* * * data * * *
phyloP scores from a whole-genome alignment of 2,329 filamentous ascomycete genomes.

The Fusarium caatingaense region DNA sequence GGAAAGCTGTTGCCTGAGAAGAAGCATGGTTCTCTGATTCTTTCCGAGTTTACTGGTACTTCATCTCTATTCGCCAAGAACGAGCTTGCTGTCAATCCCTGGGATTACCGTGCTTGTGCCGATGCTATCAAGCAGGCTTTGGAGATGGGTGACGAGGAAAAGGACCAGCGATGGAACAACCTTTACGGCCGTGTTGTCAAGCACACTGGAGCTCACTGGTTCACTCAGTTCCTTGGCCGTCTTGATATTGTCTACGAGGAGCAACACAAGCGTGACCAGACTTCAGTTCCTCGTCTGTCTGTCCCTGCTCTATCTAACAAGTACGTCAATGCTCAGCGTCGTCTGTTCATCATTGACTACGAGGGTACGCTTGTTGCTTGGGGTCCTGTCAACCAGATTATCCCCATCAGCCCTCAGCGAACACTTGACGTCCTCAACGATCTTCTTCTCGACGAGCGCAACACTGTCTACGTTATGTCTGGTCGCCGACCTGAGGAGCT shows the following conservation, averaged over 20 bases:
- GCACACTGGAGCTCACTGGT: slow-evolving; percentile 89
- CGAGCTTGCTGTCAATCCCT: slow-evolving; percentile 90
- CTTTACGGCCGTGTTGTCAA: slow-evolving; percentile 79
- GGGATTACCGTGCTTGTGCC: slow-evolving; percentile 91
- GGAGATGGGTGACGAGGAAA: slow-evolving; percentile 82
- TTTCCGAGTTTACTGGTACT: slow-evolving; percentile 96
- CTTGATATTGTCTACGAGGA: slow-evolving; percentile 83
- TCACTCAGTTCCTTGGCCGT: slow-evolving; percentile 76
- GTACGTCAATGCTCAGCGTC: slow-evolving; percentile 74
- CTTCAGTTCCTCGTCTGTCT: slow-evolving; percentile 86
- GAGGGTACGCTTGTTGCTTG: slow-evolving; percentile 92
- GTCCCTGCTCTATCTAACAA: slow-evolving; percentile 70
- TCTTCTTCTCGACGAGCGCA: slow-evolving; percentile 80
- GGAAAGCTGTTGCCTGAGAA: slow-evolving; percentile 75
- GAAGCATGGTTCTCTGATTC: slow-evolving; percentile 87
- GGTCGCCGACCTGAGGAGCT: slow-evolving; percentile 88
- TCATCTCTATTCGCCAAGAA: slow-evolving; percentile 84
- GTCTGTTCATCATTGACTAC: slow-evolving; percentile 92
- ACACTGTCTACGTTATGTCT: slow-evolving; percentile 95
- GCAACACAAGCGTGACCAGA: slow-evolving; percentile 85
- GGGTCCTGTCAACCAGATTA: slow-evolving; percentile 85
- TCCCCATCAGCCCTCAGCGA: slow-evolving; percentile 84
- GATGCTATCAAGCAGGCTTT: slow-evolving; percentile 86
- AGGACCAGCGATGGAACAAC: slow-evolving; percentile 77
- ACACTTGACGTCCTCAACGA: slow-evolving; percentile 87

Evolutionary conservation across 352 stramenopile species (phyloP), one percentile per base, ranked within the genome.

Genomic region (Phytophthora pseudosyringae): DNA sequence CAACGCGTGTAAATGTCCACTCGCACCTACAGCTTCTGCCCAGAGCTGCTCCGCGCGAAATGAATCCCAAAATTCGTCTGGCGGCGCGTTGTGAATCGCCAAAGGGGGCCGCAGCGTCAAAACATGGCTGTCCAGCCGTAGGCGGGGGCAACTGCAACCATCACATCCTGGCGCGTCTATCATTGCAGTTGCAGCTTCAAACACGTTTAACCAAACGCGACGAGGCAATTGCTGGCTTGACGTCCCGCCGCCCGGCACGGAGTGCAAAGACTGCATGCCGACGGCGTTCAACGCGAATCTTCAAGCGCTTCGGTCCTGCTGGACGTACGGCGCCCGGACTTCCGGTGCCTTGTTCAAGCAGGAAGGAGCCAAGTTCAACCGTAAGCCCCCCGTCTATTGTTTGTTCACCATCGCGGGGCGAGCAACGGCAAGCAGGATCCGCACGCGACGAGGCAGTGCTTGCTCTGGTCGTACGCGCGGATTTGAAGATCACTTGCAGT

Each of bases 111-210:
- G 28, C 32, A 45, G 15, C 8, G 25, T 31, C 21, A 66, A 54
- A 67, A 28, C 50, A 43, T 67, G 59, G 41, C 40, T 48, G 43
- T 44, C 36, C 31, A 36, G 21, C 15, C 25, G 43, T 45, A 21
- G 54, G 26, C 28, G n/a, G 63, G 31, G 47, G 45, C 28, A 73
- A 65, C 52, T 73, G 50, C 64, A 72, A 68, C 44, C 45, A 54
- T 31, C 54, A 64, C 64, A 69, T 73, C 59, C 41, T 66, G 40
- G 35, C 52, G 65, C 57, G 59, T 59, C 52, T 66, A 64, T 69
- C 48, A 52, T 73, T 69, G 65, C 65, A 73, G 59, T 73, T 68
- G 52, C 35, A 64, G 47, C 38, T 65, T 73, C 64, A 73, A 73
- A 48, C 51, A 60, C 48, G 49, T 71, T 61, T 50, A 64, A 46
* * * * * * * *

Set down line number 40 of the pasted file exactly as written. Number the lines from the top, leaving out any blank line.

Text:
- A 48, C 51, A 60, C 48, G 49, T 71, T 61, T 50, A 64, A 46